And this is where things need to change. If we are to reduce our carbon emission enough to avoid catastrophic climate change, and if we are to achieve energy security and affordability, and if we are to use our natural resources more sustainably, our whole economy needs to be green. It will be the 21st century’s version of the Industrial Revolution, but this time we have even more at stake.

    Young people can’t feign ignorance at such messages, as they’ve been shouted about for long enough. My generation are certainly environmentally aware, and more often than not, are at least concerned about the issues, but so far we have failed to instil environmental ambition in them.

    “In the future, every job will be a green job, contributing to varying degrees to continuous improvement of resource efficiency” – European Union, 2010

    Sustainability is playing an increasingly important part in all business sectors, and is becoming the new business as usual. Sixty per cent of companies increased their sustainability spending in 2010, despite the downturn (Sustainability: The ‘Embracers’ Seize Advantage). The global low carbon market was worth more than £3.2 trillion in 2009/10 and is projected to reach £4 trillion by 2015 (Enabling the Transition to a Green Economy).

    However, businesses are currently being held back by a shortage of workers with the necessary skills and knowledge to further their low carbon ambitions. In the Leadership Skills for a Sustainable Economy report, 70% of respondents agreed that the gap in sustainability skills will become one of the most pressing challenges facing UK businesses in the next five years.

    Future business leaders, lawyers, engineers, bankers, accountants, advertisers and every other graduate needs to be informed, inspired and prepared for the Green Revolution. The University of Exeter Business School have recently launched the One Planet MBA, in partnership with WWF, and are training ‘planet-minded business leaders’. It would be a mistake to think such courses are solely for the green-hearted hippies. They are simply the smart ones, who are putting themselves ahead of the competition and discovering a professionally and personally rewarding future.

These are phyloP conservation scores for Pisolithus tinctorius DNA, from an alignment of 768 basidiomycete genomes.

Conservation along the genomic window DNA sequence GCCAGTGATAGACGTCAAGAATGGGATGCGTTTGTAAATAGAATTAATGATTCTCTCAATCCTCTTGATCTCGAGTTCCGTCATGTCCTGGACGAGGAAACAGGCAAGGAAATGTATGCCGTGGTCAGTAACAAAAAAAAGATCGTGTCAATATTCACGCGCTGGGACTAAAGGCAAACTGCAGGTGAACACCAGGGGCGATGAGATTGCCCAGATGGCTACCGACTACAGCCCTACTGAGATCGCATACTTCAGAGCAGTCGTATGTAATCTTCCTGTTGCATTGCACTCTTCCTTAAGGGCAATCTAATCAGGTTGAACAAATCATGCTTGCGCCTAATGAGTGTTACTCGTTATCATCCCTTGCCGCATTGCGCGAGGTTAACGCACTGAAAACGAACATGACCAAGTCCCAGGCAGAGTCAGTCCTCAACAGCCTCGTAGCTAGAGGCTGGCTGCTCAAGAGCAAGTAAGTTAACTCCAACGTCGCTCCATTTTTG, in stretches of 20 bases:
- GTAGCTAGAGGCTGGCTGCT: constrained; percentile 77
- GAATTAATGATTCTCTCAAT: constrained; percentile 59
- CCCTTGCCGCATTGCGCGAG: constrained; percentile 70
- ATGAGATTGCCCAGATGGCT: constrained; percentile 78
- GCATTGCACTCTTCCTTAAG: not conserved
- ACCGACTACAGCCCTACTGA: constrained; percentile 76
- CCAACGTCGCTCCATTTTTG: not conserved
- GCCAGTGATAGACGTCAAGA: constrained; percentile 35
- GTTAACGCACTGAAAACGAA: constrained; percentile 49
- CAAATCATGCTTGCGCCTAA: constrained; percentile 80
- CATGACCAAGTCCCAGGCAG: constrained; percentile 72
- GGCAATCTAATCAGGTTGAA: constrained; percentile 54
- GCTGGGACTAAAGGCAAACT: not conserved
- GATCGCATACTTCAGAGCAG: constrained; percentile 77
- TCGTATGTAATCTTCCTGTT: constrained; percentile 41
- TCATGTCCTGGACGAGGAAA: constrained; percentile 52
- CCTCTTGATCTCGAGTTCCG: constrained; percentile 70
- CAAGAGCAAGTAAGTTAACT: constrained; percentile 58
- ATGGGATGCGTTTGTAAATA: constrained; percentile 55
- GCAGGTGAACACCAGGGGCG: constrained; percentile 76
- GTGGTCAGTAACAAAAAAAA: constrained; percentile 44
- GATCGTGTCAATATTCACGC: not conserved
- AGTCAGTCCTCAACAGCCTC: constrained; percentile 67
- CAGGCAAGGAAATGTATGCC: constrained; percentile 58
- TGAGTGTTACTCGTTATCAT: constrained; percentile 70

The Green Paradox: Programme for an Illusion-Free Climate Policy

    Hans-Werner Sinn (2008), Das grüne Paradoxon: Plädoyer für eine issusionsfreie Klimapolitik (The Green Paradox: Programme for an Illusion-Free Climate Policy), Berlin: Econ

    Reviewed by Ray Galvin

    Cambridge University

    Most of the literature on climate change mitigation explores what can broadly be termed ‘demand-side’ solutions. These aim to reduce global demand for fossil fuels by improving energy efficiency, generating renewable energy, or changing consumerbehaviour. It is assumed that each tonne of CO2-equivalent (CO2e) saved through such means will follow through into a tonne less CO2e emitted worldwide, and that even if only a minority of countries reduce their CO2e emissions, or even if yours is the only country to do so, this will make a difference to climate change. Every little bit helps.

    Hans-Werner Sinn is one of a small number of academics who disagree. The only way to guarantee a reduction in CO2e emissions from fossil fuels, he argues, is to proactively keep them in the ground, or at least drastically reduce their extraction rate.Since by far the major portion of global CO2e emissions comes from the burning of fossil fuels, restricting their supply – the amount that can be extracted – should be the focus of our climate change mitigation endeavours.

    Sinn has strong credentials as one of Germany`s leading economists. Professor of economics at Munich`s LMU and President of the German Institue for Economic Research, his contributions have covered topics such as the theory of economic risk, business cycle theory, and the efficient allocation of economic resources. Though speaking from a broadly orthodox basis, he parts company with both mainstream and radical-green thinkers on the key question of what is useful and what is a hindrance to genuine climate change mitigation.